How to determine if a property is A,B or C class

4 Replies

How do you determine if a building is a certain class? Is it purely subjective or are there some kind of guidelines?

It's a long thread so I'm pasting the most important component here:

"There are no strict definitions of these terms. They're just rough grade people use to give an idea of what a property is like.

A: Newly built properties in the nicest areas.

B: Slightly older property, but still nice. Might be not quite as nice of an area.

C: Older properties. Likely really could use some work. Not the best areas. For investors, these are really the bread and butter for rentals.

D: Run down properties in bad areas.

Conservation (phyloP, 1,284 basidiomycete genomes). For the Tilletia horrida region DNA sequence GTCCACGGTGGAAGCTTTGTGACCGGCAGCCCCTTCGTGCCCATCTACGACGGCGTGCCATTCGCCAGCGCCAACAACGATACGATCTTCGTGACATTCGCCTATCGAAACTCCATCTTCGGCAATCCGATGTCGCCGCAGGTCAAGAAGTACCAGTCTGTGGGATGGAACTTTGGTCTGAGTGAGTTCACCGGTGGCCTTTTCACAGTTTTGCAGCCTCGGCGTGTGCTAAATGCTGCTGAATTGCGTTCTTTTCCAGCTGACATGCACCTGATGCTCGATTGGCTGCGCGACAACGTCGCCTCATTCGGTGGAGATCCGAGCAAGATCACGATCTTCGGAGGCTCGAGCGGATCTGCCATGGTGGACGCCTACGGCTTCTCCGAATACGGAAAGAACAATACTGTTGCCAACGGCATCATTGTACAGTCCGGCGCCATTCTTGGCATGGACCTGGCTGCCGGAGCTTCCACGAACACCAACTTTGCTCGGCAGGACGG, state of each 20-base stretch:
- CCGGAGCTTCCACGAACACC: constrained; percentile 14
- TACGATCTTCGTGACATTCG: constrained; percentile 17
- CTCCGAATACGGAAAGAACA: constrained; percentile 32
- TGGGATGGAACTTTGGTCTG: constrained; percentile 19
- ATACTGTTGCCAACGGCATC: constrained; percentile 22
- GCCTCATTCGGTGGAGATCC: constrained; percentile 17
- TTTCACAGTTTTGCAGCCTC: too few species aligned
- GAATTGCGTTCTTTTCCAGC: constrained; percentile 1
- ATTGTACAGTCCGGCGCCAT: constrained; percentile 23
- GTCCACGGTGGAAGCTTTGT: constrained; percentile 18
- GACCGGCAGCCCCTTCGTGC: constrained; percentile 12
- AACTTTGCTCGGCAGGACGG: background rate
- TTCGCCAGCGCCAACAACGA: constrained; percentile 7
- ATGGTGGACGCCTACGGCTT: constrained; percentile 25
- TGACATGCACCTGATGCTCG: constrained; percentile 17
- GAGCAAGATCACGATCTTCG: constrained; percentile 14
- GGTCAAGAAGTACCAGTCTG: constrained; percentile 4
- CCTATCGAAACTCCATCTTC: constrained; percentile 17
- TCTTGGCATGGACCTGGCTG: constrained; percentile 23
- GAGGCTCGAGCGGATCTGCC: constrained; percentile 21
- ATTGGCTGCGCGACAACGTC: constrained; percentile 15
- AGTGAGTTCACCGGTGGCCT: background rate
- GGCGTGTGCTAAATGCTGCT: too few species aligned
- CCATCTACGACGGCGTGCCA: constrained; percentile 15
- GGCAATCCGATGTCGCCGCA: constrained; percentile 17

The area and the property can be described separately. Its possible to have a run down property in a great area. Harder to have a great property in a bad area, though."

Credit to @jon holdman (He's a bigger pockets moderator so this definition is probably pretty solid)

We look at properties and areas separately. For example, you could be looking at a B property in an A location or vise versa.

Many value add investors look for B & C class properties in A & B locations.

Hope that makes sense.

I think what @sean said is true. I look for ABC locations then overlap it with the AS IS AB or C property (which can be lower or higher) than end up with a finished product A B or C.

So of course you want to look for a B or lower in a A location not a B or higher in a C location. It that clear as mud!/?. 

I flip in the C+ locations and higher and wholesale and rent in the C+ locations and lower. But that is just me. Good Luck

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